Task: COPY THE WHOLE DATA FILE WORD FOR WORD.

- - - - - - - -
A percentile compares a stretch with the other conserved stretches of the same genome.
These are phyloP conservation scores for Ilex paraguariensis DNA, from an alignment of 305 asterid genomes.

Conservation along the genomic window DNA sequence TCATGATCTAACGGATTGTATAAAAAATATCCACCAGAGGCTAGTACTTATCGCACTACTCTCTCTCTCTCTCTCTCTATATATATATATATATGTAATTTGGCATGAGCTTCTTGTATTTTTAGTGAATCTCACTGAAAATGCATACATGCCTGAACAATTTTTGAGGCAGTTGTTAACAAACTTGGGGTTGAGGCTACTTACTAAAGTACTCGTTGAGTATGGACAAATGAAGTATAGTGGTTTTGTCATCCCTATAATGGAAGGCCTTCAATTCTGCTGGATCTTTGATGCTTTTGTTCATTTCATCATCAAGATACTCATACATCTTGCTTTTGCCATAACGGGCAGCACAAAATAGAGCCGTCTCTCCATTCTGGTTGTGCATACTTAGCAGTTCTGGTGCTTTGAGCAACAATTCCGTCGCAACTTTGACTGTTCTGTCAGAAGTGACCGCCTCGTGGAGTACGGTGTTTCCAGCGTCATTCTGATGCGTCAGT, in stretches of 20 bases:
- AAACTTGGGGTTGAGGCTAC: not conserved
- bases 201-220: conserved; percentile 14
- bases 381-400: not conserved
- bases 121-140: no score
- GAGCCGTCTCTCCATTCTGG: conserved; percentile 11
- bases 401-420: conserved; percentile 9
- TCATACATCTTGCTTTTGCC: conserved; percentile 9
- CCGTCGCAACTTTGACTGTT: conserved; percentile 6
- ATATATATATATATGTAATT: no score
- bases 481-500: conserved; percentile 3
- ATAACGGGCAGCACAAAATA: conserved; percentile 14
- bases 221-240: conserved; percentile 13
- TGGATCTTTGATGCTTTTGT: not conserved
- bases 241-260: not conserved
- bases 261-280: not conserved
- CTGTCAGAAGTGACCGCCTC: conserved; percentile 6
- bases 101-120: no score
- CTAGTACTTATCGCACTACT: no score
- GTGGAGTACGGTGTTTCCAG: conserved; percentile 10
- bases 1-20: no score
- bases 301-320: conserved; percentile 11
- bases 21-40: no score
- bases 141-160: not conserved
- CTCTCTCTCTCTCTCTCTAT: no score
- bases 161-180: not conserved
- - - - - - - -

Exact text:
A percentile compares a stretch with the other conserved stretches of the same genome.
These are phyloP conservation scores for Ilex paraguariensis DNA, from an alignment of 305 asterid genomes.

Conservation along the genomic window DNA sequence TCATGATCTAACGGATTGTATAAAAAATATCCACCAGAGGCTAGTACTTATCGCACTACTCTCTCTCTCTCTCTCTCTATATATATATATATATGTAATTTGGCATGAGCTTCTTGTATTTTTAGTGAATCTCACTGAAAATGCATACATGCCTGAACAATTTTTGAGGCAGTTGTTAACAAACTTGGGGTTGAGGCTACTTACTAAAGTACTCGTTGAGTATGGACAAATGAAGTATAGTGGTTTTGTCATCCCTATAATGGAAGGCCTTCAATTCTGCTGGATCTTTGATGCTTTTGTTCATTTCATCATCAAGATACTCATACATCTTGCTTTTGCCATAACGGGCAGCACAAAATAGAGCCGTCTCTCCATTCTGGTTGTGCATACTTAGCAGTTCTGGTGCTTTGAGCAACAATTCCGTCGCAACTTTGACTGTTCTGTCAGAAGTGACCGCCTCGTGGAGTACGGTGTTTCCAGCGTCATTCTGATGCGTCAGT, in stretches of 20 bases:
- AAACTTGGGGTTGAGGCTAC: not conserved
- bases 201-220: conserved; percentile 14
- bases 381-400: not conserved
- bases 121-140: no score
- GAGCCGTCTCTCCATTCTGG: conserved; percentile 11
- bases 401-420: conserved; percentile 9
- TCATACATCTTGCTTTTGCC: conserved; percentile 9
- CCGTCGCAACTTTGACTGTT: conserved; percentile 6
- ATATATATATATATGTAATT: no score
- bases 481-500: conserved; percentile 3
- ATAACGGGCAGCACAAAATA: conserved; percentile 14
- bases 221-240: conserved; percentile 13
- TGGATCTTTGATGCTTTTGT: not conserved
- bases 241-260: not conserved
- bases 261-280: not conserved
- CTGTCAGAAGTGACCGCCTC: conserved; percentile 6
- bases 101-120: no score
- CTAGTACTTATCGCACTACT: no score
- GTGGAGTACGGTGTTTCCAG: conserved; percentile 10
- bases 1-20: no score
- bases 301-320: conserved; percentile 11
- bases 21-40: no score
- bases 141-160: not conserved
- CTCTCTCTCTCTCTCTCTAT: no score
- bases 161-180: not conserved